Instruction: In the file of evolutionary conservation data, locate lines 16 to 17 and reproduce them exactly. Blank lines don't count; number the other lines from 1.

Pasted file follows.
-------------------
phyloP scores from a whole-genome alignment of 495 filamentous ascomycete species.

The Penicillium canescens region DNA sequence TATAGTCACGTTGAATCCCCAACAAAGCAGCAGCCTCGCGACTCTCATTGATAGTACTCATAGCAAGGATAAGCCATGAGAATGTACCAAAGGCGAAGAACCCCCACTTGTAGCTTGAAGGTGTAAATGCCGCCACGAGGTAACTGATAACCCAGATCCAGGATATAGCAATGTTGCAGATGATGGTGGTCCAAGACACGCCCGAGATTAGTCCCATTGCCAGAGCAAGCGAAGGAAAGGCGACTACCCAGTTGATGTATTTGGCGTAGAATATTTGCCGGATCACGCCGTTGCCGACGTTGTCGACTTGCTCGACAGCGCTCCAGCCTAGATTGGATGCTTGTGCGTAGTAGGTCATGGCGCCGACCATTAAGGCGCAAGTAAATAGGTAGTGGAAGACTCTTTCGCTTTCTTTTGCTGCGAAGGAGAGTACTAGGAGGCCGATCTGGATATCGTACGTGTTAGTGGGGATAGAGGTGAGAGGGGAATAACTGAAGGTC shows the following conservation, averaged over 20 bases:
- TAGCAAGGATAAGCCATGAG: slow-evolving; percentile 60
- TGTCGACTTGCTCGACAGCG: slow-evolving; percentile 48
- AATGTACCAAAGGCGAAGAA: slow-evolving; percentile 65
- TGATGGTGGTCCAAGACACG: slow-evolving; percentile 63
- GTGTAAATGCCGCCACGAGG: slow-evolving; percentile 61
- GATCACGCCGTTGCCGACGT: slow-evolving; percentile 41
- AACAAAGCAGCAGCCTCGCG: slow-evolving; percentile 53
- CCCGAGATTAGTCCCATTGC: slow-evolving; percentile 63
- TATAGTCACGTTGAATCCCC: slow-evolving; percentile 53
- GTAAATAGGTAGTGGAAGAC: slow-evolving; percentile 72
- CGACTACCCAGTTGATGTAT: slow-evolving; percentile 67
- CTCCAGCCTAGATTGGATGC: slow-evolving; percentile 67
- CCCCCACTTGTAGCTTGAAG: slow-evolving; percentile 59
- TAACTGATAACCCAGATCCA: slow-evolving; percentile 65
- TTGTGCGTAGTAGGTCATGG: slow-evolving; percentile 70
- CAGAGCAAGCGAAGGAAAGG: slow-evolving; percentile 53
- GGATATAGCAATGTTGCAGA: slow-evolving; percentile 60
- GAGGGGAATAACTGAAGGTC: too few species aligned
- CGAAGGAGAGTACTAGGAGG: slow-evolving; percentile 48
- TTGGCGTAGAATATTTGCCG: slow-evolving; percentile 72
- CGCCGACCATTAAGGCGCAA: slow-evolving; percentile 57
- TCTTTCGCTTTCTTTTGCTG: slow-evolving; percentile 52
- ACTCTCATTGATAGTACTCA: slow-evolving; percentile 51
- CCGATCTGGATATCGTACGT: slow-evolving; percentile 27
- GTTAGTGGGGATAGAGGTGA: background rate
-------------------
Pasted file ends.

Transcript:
- TAACTGATAACCCAGATCCA: slow-evolving; percentile 65
- TTGTGCGTAGTAGGTCATGG: slow-evolving; percentile 70